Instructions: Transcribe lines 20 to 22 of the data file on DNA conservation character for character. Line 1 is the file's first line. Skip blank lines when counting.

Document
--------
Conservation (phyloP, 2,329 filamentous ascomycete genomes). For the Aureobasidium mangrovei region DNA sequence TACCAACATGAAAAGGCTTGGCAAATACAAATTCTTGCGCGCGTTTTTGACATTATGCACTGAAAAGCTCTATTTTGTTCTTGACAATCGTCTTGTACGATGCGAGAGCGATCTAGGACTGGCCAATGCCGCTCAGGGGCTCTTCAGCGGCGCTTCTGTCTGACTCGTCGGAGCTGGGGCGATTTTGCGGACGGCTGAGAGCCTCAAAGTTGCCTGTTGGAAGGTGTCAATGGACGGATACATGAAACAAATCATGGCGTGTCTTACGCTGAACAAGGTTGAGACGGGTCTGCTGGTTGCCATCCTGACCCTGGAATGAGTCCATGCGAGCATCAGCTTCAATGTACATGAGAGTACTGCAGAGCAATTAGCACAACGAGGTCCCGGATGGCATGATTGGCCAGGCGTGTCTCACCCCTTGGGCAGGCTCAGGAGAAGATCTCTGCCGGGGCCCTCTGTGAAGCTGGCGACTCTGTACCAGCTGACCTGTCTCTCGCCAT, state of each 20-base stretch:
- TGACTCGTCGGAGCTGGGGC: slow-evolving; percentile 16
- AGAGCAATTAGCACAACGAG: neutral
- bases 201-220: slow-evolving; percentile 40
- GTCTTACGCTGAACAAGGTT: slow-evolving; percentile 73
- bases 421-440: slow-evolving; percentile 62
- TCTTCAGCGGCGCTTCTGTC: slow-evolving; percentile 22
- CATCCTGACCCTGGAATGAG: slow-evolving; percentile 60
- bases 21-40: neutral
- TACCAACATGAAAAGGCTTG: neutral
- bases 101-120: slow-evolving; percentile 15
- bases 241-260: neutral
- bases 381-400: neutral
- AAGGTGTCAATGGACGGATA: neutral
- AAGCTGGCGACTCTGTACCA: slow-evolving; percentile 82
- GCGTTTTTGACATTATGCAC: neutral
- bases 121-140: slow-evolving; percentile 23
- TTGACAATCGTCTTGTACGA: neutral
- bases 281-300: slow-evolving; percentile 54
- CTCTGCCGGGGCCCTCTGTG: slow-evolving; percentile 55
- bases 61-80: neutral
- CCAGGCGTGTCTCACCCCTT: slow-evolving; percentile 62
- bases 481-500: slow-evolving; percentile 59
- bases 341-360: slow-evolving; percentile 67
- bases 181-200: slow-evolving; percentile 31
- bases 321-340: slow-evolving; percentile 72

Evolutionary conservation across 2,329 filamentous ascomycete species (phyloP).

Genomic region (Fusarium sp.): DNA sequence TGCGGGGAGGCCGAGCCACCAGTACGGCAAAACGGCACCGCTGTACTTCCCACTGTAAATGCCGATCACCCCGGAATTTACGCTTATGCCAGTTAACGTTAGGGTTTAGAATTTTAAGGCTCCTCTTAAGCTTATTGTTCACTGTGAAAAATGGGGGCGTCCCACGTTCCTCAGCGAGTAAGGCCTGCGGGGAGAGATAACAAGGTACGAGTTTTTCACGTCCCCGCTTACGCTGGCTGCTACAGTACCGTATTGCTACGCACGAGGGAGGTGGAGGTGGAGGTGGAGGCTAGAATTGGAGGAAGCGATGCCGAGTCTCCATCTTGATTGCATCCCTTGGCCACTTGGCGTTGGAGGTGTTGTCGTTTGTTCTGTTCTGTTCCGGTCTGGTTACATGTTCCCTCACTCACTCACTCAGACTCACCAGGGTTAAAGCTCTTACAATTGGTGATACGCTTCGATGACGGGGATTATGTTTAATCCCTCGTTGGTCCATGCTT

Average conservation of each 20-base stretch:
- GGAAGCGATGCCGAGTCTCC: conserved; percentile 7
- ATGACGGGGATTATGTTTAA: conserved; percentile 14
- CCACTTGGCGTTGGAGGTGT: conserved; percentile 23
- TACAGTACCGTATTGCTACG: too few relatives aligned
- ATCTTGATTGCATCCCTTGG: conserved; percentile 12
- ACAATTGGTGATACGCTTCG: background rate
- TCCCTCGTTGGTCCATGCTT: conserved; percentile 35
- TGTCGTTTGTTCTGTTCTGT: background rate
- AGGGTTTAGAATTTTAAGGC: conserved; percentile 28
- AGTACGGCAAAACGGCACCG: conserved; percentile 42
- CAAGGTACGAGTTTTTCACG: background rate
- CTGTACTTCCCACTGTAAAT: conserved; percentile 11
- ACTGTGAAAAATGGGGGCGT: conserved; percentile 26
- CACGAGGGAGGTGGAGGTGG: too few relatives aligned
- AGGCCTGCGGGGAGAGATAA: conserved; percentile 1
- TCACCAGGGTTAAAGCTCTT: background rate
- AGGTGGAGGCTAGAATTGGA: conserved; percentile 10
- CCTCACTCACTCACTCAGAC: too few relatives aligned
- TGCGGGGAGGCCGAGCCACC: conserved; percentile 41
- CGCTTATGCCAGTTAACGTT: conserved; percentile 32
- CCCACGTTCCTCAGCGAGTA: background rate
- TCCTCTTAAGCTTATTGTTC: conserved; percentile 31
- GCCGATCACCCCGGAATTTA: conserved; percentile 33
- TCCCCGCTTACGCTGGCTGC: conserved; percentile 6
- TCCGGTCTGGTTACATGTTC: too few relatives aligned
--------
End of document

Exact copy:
- CTCTGCCGGGGCCCTCTGTG: slow-evolving; percentile 55
- bases 61-80: neutral
- CCAGGCGTGTCTCACCCCTT: slow-evolving; percentile 62